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27th Sep 2022

Fertility Consultant explains “the most common and manageable cause of infertility”

Melissa Carton

September is PCOS Awareness Month.

This week on HerFamily, Fertility Consultant Dr Bart Kuczera from Beacon CARE Fertility answers the most common questions regarding PCOS.

Victoria Beckham and Jools Oliver have openly discussed their experiences with PCOS. But what exactly is it and how does it affect fertility?

And what are, as Kuczera describes, “the most common and manageable cause of infertility”?


To begin with can you explain what PCOS is?

“PCOS (Polycystic Ovary Syndrome ) is a condition that disrupts the ovulation and menstruation process. The leading symptom is infrequent menstruation and in some cases, the woman does not ovulate at all.
What Causes PCOS?

While the exact cause of PCOS is unknown, it is thought to be linked to irregular hormone levels in the body, especially luteinizing hormone (LH), testosterone, insulin and AMH, to name a few. The role of genetics is open to further discussion and studies.”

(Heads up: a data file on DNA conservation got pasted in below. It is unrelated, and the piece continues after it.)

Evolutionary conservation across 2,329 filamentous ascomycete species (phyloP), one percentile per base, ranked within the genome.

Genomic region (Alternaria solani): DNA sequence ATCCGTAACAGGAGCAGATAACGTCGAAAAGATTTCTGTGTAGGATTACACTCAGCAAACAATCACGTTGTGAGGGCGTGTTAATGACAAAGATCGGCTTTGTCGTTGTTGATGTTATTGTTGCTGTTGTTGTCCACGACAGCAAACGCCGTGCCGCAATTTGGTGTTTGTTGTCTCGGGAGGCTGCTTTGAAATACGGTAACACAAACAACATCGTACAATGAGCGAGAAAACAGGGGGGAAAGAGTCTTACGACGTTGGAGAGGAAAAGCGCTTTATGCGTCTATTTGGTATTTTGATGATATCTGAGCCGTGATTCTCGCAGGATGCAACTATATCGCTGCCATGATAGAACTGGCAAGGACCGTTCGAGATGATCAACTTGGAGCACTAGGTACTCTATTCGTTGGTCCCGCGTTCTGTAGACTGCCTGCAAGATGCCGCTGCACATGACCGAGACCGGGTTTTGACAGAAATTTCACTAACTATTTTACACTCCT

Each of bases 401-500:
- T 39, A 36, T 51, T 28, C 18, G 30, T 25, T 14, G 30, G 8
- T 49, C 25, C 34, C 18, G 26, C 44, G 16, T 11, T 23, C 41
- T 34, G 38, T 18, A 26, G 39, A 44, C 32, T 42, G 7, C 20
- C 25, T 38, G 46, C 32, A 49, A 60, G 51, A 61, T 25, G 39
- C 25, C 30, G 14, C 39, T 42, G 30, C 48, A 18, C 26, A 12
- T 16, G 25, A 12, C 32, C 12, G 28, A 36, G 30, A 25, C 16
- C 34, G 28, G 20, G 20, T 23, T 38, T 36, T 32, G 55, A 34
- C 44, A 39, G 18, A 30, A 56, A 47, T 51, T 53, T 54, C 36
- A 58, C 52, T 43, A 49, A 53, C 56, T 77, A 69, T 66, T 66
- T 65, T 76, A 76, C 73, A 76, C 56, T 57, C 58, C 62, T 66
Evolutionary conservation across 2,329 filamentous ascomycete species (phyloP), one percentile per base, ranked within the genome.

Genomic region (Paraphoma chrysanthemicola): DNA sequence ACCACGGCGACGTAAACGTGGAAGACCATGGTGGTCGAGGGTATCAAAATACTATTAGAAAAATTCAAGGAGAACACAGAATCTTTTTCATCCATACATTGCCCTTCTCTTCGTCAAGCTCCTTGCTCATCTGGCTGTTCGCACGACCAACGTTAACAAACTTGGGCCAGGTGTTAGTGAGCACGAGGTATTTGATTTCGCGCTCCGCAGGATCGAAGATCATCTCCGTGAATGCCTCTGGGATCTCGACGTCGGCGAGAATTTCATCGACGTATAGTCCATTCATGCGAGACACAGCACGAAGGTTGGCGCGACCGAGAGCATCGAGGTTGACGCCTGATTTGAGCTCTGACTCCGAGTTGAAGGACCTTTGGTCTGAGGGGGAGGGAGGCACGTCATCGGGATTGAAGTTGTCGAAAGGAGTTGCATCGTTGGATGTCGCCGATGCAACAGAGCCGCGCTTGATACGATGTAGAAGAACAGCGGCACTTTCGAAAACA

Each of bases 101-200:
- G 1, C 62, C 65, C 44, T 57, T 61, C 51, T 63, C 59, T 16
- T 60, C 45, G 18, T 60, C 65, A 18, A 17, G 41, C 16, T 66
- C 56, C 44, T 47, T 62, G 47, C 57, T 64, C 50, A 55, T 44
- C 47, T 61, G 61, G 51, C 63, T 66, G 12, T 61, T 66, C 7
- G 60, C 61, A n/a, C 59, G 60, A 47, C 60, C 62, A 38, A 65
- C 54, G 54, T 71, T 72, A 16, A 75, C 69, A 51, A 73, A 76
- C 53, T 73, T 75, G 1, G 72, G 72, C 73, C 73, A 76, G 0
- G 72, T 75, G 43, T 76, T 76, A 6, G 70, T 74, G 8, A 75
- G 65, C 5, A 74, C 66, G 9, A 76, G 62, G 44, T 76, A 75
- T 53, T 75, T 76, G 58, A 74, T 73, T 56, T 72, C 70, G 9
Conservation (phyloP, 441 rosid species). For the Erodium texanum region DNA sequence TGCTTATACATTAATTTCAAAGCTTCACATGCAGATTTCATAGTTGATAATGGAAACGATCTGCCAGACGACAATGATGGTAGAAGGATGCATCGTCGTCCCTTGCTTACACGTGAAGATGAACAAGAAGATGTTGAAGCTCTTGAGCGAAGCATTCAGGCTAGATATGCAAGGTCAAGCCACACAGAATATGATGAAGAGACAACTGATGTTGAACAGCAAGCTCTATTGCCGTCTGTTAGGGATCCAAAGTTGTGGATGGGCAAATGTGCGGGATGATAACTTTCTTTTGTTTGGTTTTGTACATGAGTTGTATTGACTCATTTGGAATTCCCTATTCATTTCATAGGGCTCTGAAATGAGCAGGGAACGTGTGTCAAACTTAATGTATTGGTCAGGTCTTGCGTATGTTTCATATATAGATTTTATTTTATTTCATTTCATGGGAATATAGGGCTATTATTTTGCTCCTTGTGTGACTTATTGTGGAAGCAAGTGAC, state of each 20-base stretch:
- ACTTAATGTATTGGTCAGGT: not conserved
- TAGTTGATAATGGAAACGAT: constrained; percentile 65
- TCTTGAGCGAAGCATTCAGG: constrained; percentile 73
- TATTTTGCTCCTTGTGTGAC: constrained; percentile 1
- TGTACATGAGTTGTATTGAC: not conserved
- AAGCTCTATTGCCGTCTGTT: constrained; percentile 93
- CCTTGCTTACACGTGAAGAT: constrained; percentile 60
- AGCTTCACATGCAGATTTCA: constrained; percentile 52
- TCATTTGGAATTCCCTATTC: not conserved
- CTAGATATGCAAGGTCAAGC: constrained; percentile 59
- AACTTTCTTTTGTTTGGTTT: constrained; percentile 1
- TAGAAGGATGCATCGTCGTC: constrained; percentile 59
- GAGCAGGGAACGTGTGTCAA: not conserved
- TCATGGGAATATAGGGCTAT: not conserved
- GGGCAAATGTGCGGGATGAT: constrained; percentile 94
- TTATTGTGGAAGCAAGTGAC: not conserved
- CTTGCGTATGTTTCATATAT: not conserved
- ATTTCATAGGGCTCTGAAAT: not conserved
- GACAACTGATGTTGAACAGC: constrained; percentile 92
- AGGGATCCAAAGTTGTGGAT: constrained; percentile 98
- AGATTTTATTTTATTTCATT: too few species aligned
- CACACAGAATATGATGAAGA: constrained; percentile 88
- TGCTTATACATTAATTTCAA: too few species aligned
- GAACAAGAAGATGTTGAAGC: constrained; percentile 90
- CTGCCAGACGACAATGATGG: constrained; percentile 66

How exactly does PCOS affect fertility?

“The condition prevents the development of the ovarian follicle and inhibits ovulation.
Polycystic ovaries contain an excess number of follicles compared to non-polycystic ovaries. Each of the follicles contributes to the severity of the condition by producing hormones.”

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A stethoscope on the doctor table in the clinic

How common is PCOS in women and how is it diagnosed?

“PCOS affects up to ten per cent of women of childbearing age.

It is the most common cause of infertility and the most manageable.

A set of blood tests, an ovarian ultrasound and a review of your symptoms are typically taken into account when diagnosing PCOS.”

Once it has been diagnosed how is PCOS managed?

“There is currently no known cure for PCOS, but the condition can be managed based on the need and circumstances (i.e. for fertility reasons or general health reasons).
A change of diet, body weight regulation and lifestyle adjustments may be recommended by your doctor to manage PCOS. Medication to restore ovulation may also be prescribed.”

And lastly, a lot of our readers are parents or actively trying to conceive and I know they will want to know, can you get pregnant if you have PCOS?

“Yes, you can. Early diagnosis and proper management of the condition can help for both fertility and general health.

A spontaneous pregnancy is also possible but unpredictable. For example, I had a consultation with a patient seeking treatment for PCOS as she hadn’t had a period in over a year. During our investigations, we discovered that she was actually 6 weeks pregnant.”